Sunday 5 May 2019

How to clean earrings

How to clean all types of earrings

Cleaning earrings both piercing & non-pierced types.

Cleaning earrings are important, not only for "used" earrings, newly brought, of both types but on the ones that you have been using for many years and you currently own.

Because we sell many earrings that have been used before. This is our guide to how we clean them as hygienically as possible.
Vintage clip on earrings with rhinestone
This guide can also be used to clean your own earrings also - as all vintage jewellery will pick up dirt and will benefit from a little tender loving care once in a while.
Our methods of cleaning means that pre-owned earrings will be cleaned several times before being catalogued for photographing and wearing.

  • The very first thing we do is remove any old pads or pillows from clip-on earrings and the backs from pierced earrings. Then we throw the old ones away. The only time we re-use backs/clutches is if they are of gold/silver/antique or are in a metal/style that is difficult to find a replacement. Once the earrings are cleaned we replace the backs with new ones to match the metal and earring design. Or replace the cleaned original backs (soak in antiseptic solution and use an ultrasonic jewellery machine) 
  • Replacement backs/pillows and pads in all our unique earring collections are then new.
  • First, identify what the earrings are made of before attempting to clean. This may mean using a jewellers' lens/loop and we also use a magnified craft mirror when cleaning them.
  • Using a strong antiseptic-disinfectant solution in water to clean the reverse of the earrings. Mix 1/4 part antiseptic such as Dettol with 3/4 parts water. Then using a cloth or soft brush get into all the crevices of the metal finding on the back. If possible and if the material of the earring allows - we soak them in the solution for a short while. 
  • After cleaning with the disinfectant solution, use one of the antibacterial wipes that are now widely available. Clean again the backs and fronts (if the material allow). If you have greening or the creases are not clean - we use a toothpick and wrap the end around the wipes to get into the corners. It helps to use a magnifying glass to do this. Dry afterwards with kitchen towel thoroughly. Stubborn bits may need to be rubbed with a cotton bud soaked in the antiseptic solution.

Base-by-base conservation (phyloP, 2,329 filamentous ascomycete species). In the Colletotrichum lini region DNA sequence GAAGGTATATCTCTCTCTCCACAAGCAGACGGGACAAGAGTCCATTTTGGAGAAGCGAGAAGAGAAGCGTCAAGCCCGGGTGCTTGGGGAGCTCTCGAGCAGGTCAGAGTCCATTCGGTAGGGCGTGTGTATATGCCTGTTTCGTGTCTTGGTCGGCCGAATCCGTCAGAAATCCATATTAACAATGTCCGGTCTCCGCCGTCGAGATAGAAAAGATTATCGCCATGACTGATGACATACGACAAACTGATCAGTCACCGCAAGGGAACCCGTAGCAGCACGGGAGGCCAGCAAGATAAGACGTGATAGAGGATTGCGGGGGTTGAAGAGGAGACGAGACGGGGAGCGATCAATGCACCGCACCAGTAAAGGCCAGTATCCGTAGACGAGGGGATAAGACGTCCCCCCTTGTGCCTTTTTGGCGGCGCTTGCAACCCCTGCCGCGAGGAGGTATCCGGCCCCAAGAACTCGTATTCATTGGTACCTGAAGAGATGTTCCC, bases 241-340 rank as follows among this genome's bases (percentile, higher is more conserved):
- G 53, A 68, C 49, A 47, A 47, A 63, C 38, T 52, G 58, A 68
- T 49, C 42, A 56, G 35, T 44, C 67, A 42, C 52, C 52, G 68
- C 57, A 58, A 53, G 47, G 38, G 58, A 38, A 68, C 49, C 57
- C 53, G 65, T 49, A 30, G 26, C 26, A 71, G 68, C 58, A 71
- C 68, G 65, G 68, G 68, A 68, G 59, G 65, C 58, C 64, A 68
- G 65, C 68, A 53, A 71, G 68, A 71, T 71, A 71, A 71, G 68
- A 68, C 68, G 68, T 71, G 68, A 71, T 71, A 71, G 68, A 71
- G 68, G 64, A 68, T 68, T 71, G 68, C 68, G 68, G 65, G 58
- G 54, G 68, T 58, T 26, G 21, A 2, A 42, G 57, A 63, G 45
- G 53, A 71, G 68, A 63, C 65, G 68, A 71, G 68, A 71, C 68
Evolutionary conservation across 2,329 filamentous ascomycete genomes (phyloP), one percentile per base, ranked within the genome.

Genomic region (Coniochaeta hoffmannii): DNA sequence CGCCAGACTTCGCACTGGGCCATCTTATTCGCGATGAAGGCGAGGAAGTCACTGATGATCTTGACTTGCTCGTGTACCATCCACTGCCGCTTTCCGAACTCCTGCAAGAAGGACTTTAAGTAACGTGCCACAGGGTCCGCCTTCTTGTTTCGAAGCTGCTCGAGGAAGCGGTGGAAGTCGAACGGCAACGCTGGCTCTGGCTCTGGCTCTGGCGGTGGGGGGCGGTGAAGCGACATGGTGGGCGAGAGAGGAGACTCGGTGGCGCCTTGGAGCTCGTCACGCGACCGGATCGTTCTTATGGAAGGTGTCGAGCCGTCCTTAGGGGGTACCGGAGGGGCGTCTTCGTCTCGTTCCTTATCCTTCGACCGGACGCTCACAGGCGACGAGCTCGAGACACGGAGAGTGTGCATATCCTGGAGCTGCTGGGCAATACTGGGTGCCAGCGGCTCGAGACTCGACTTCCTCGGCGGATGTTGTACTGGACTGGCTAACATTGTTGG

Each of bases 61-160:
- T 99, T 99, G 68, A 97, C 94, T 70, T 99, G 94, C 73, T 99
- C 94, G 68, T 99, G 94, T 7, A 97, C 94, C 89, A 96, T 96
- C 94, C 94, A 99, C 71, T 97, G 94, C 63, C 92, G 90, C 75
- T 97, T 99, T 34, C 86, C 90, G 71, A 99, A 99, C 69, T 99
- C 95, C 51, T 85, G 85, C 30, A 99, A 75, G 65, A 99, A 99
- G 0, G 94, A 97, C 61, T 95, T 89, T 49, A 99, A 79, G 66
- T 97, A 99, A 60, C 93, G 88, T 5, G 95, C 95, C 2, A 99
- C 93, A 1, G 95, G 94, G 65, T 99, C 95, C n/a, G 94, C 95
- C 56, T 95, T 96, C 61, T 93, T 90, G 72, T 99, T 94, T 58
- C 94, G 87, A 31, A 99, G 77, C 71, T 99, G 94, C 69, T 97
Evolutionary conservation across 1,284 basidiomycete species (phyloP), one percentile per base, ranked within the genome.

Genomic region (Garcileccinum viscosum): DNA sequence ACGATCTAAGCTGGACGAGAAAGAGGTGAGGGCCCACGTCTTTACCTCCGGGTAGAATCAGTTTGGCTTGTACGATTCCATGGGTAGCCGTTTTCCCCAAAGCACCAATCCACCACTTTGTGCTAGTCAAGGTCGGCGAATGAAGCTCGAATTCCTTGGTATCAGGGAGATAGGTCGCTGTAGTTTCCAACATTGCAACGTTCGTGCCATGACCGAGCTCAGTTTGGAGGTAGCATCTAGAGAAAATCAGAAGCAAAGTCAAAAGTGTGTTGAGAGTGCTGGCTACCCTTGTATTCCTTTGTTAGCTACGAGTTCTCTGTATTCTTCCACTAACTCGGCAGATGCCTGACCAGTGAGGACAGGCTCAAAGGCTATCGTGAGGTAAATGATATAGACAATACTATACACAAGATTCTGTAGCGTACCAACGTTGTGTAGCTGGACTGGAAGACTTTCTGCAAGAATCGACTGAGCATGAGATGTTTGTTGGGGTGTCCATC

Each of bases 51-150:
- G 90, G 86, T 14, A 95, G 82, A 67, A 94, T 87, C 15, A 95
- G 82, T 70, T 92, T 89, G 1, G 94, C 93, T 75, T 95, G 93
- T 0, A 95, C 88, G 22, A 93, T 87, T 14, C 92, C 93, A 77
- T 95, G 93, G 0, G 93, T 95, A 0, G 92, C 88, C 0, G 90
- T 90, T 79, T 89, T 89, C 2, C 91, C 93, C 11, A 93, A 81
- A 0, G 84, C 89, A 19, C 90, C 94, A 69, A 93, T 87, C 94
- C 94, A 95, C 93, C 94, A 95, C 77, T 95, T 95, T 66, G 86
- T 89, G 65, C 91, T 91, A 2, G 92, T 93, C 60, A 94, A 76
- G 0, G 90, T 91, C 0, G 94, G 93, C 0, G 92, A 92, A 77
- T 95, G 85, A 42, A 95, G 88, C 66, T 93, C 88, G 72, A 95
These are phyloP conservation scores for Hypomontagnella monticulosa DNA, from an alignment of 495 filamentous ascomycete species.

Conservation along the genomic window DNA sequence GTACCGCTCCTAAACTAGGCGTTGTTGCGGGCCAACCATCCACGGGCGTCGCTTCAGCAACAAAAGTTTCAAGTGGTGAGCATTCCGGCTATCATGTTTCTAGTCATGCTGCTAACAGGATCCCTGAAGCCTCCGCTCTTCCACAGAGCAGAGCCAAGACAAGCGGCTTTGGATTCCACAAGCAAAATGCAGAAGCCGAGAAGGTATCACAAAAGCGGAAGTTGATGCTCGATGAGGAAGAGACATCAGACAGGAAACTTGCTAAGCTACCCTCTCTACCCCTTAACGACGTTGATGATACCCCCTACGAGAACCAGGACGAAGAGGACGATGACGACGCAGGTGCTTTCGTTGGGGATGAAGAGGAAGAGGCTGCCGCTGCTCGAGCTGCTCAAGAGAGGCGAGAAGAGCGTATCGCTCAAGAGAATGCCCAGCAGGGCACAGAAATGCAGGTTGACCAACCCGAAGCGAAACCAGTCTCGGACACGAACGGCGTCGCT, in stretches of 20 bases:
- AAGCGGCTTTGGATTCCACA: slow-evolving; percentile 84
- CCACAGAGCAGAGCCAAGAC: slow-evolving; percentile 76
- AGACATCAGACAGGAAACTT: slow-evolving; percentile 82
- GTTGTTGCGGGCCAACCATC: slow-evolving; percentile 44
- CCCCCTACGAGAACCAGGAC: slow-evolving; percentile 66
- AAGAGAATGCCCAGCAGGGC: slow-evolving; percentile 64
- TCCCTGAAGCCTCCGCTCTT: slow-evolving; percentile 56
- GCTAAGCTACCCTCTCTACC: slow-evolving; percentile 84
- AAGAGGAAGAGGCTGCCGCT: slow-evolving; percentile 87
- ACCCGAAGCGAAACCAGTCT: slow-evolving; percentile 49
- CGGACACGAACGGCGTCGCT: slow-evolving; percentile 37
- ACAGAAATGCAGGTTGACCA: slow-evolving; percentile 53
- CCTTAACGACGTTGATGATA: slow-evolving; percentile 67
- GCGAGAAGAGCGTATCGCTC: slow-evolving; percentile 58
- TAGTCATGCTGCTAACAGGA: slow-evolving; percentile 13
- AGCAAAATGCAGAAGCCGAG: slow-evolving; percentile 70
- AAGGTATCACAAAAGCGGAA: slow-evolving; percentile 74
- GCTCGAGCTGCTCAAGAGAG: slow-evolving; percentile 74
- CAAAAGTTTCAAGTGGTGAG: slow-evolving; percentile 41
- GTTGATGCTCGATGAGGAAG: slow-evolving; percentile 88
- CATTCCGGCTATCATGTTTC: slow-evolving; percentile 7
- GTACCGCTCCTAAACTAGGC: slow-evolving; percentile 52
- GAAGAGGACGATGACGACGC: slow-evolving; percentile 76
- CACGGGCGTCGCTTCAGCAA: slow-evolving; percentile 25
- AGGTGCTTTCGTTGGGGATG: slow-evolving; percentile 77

• Then each individual pair are cleaned again according to the material it is made of. E.G Plastic fronts, diamante, rhinestone, etc. 
  • Note - For hygiene purposes sometimes it is possible to remove the old hook findings or posts on earrings (for pierced ears only). It may de-value something that is antique/vintage, but they then can be worn again. As this is a personal choice we may leave this method to the new owner. Though some we change automatically and this can be seen clearly in the description.

Earrings are cleaned again using the methods below:
All metal

All metal earrings that are riveted together (not glued) are cleaned in our ultrasonic jewellery cleaner. Once dry - we will clean them using a brought specific cloth or polish according to material I.E silver/gold or base metal using the cloth specific for that type. Then buff to shine.
Greening to metal - the green colour can sometimes be seen on a piece of jewellery. This means that the metal has some deterioration. To remove use a vinegar solution and wash off afterwards and dry well (you may have to do this more than once). This has just removed the green colour - but it does still mean that the metal has deteriorated and will be in a state that it can break more easily. One permanent solution is to replace all metal parts - but we will leave that up to the new owner.
Vintage cherry clip earrings by Exquisite
Rhinestones of glass
Using a small cotton bud and a "window cleaner" spray brought from a store (though you can use a solution of part water and white vinegar). Spray the bud and then blot onto kitchen paper until its just damp. Using the craft mirror we clean the rhinestones and all surrounding metal thoroughly. Then buff and dry with a dry cotton wool bud. Use a pair of tweezers to remove any cotton that may have got loose from the bud.